Mark Ingram, RB, Houston Texans:
All offseason, many fantasy experts told you to stay away from the backfield of the Houston Texans, and for good reason. There isn’t much talent along either side of the ball and the Texans are expected to be in a negative game script early and often. That was not the case however when Tyrod Taylor and company took advantage of a young head coach and quarterback, at least in their overall NFL experience.
While they may be the heavy favorites for the number 1 overall pick, that doesn’t mean that there can’t be fantasy-relevant weeks coming from this offense. Regardless of the efficiency, any time a running back has 26 touches we need to pay attention. That is exactly what happened to Mark Ingram in Week 1. He played a total of 36 snaps and touched the ball or was targeted on 75% of his snaps. As long as Mark Ingram can prove he can be productive he should receive the bulk of this overall committee. This still doesn’t fix the lack of production this offense should experience all season long, but Ingram should be in for a few big weeks with that kind of volume.
Christian Kirk, WR, Arizona Cardinals:
Stop me if you’ve heard this before, “Christian Kirk is primed for a breakout season.” It feels like this is an annual thought that never comes to fruition so why is this year any different? The answer to this question is, it may not be. However, if you have a need at wide receiver, Kirk is worth a look. His quarterback, Kyler Murray, had five total touchdowns and will play in one of the most fast-paced offenses this year.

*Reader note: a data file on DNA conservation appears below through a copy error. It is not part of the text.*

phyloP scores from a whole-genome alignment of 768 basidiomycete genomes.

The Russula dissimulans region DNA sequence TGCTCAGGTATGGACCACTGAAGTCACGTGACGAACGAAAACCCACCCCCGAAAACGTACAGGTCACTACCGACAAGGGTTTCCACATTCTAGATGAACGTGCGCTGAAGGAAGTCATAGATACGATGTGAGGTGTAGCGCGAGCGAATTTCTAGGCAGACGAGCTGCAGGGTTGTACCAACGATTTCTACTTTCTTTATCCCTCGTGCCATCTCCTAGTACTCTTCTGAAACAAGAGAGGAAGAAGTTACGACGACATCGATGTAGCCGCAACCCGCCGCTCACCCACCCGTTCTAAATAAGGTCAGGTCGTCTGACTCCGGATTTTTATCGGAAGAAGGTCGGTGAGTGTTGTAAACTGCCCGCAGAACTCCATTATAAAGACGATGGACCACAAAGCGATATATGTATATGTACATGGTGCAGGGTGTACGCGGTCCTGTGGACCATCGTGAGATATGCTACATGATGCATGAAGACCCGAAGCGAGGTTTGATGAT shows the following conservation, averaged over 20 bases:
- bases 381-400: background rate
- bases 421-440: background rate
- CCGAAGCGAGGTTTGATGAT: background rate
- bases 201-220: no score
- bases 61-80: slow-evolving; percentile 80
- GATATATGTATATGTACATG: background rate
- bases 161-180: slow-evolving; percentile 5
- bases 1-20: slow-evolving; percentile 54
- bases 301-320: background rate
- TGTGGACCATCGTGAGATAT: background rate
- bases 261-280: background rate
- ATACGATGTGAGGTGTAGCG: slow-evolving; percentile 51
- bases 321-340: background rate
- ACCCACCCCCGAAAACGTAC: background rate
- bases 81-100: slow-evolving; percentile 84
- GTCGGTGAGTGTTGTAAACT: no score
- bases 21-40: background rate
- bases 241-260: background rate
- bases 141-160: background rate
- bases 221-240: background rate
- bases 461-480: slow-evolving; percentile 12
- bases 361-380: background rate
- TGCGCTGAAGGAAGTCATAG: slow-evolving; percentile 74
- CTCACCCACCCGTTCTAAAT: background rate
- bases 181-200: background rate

After Deandre Hopkins, there is going to be a fight for the second option on this team for targets and Kirk is firmly in that race after one week of action. His main competitors are 33 years old AJ Green and rookie Rondale Moore. While reviews of both receivers have been glowing in the pre-season, it was Kirk who shined in week 1. Because of the number of passing options in this offense, Kirk may not have the clearest path to consistency. What he will have however is a solid floor due to the talent of his quarterback and the number of snaps this offense should have each week.
Juwan Johnson, TE, New Orleans Saints:
Headed into the draft, if you didn’t end up with one of the top tight ends, you might as well have not drafted a top tight end at all. The reason being is because you can find top 12 production on the waiver wire each year. The saints are severely lacking options of pass-catchers of all kinds and will need to identify go-to receivers in this offense. Juwan Johnson did only receive three targets, but after the obvious chemistry with Jameis, I expect these targets to increase over the next few weeks.
Most tight ends are ultimately touchdown dependant players in your lineup, and Johnson will be no different. Due to the Saints’ need for playmakers, I do expect his floor to continue to increase as long as he is seeing more than three targets per game. If his volume were to increase closer to 6-8 targets per game, with Jameis, this could become a steal at a pivotal position in fantasy football.